The specifics of getting from point A to point B are important, but they must fall in line after proper internal alignment.

For example, key stakeholders should understand:

  • “What’s in it for me and my team?” Beyond digital transformation for its own sake, how will this project benefit claims, underwriting, distribution, etc. and help the team achieve their goals?
  • “What are the project milestones?” Breaking the project down into broad, iterative phases will help you avoid the trap of rigid thinking. It will also illustrate how the timeline may be affected if one milestone is shifted or prolonged.
  • “What role am I playing?” Stakeholders will benefit from knowing what hard and soft skills are required of them, with an emphasis on the latter. When role change is imminent within an organization, visionary and compassionate leadership helps departments shift gears.

Having a team that’s adaptive is essential. Transformation needs to be top-down and bottoms up. Everyone involved understands why we’re going somewhere.

With a shared high-level understanding of the project destination and the anticipated milestones on the way to getting there, implementation teams have more power to contribute in meaningful ways. 

Form your implementation dream team 

Successful implementation teams are truly cross-functional and include reps from all sides of the business that the transformation will touch.The best teams include future-forward decisionmakers from within each department. These people may not be your longest-tenured but they’re the ones who understand the most about the future that’s needed and they have a burning desire to change.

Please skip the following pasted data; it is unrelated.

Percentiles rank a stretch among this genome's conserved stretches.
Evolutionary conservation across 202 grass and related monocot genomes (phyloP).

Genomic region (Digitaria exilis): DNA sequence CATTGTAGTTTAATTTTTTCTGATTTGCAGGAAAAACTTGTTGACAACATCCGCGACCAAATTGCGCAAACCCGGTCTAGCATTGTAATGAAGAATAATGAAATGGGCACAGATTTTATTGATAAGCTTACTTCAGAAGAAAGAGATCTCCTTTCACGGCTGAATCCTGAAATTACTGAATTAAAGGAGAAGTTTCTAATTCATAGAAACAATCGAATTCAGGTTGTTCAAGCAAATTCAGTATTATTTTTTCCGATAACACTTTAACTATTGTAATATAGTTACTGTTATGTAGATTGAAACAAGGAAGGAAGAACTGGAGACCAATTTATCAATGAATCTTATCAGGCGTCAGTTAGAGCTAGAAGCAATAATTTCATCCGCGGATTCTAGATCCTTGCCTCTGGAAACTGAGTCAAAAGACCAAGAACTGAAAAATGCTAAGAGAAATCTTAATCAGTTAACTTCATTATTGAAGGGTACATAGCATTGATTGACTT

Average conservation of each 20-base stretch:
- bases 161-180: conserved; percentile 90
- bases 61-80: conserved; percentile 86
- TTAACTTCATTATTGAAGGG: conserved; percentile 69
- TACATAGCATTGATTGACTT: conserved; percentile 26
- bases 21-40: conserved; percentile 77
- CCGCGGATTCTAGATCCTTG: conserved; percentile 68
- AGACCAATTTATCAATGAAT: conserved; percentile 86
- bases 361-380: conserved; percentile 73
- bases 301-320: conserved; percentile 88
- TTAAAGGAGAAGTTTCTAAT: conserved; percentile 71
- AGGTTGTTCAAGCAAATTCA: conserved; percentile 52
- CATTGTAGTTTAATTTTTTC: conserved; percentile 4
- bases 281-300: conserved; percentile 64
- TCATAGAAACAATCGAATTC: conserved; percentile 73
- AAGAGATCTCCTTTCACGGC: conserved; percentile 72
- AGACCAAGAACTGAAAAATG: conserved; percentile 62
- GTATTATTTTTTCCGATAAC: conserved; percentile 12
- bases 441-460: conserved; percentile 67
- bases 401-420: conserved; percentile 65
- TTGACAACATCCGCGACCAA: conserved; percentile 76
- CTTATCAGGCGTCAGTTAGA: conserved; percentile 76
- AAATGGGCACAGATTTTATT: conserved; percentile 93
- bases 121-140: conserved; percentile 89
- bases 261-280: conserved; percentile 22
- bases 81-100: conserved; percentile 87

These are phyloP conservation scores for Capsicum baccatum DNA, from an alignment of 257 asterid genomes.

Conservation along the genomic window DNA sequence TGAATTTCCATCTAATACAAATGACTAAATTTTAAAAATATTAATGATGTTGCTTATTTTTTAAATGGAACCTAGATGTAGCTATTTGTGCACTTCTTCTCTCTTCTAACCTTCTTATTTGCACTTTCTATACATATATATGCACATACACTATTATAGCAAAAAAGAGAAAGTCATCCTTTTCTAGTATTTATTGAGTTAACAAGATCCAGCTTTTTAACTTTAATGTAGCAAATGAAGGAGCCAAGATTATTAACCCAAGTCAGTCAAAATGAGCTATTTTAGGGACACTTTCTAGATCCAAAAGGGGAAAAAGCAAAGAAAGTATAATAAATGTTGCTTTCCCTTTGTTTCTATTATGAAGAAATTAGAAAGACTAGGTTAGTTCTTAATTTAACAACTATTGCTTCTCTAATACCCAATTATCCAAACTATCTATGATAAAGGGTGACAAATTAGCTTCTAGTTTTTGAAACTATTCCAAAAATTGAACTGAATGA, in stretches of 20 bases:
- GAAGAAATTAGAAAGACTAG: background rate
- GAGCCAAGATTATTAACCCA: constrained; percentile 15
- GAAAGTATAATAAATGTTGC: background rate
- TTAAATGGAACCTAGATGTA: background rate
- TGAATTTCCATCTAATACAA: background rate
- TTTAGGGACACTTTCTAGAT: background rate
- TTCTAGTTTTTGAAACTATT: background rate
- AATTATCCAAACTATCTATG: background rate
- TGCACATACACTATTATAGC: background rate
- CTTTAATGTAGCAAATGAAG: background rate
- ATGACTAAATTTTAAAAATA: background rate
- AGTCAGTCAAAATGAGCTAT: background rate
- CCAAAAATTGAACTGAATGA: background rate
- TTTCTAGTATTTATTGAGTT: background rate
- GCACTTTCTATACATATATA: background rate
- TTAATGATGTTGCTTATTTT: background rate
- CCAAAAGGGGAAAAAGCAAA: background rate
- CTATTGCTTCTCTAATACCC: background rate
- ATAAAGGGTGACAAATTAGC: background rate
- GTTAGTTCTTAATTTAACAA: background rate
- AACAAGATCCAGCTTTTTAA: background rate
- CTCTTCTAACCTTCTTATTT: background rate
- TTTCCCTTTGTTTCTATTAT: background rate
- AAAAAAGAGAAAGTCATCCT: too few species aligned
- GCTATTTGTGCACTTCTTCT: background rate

Successful implementation team members are collaborative and action-biased. The best teammates I’ve ever had were great communicators. I don’t mean they were great orators—I mean they could listen. They could understand the challenges and make decisions based on that understanding.

Focus on roles, not titles

Members of your implementation dream team must have substantial knowledge of and experience in:

  • Enterprise architecture, for evaluating the structure of existing and new solutions and ensuring it all fits together.
  • Change management, for managing people, processes, and tech changes.
  • Program and/or project management, for roadblock removal and staying on target.
  • Business analysis, for ensuring the solution aligns with business goals.
  • Engineering leadership, for helping the business, architects, and systems integrator/tech partners think critically and communicate around technical challenges effectively.

One person may be able to fulfill several roles on the same team, but more often, teams will have more than one person fulfilling each function. It is also beneficial if a team member has a good historical understanding of how the company got to the place it is now.  This can help in choosing how hard to push and which processes are culturally-based vs system-focused.

Use reasonable processes that fit your org’s pace

Use reasonable processes that fit your org’s pace

Some companies expect to change their processes only after the new core policy platform is about to go live. This can result in a variety of undesirable outcomes: 

  • Fast, forced culture change
  • Unnecessarily prolonged launch
  • Development and oversight process mismatch

Process transformation needs to start at kick-off and happen at a reasonable pace for your company and the way it operates. 

If your company wants to deliver in five weeks, is your culture going to allow that? If not, how do you get out in front of that culture early to change that?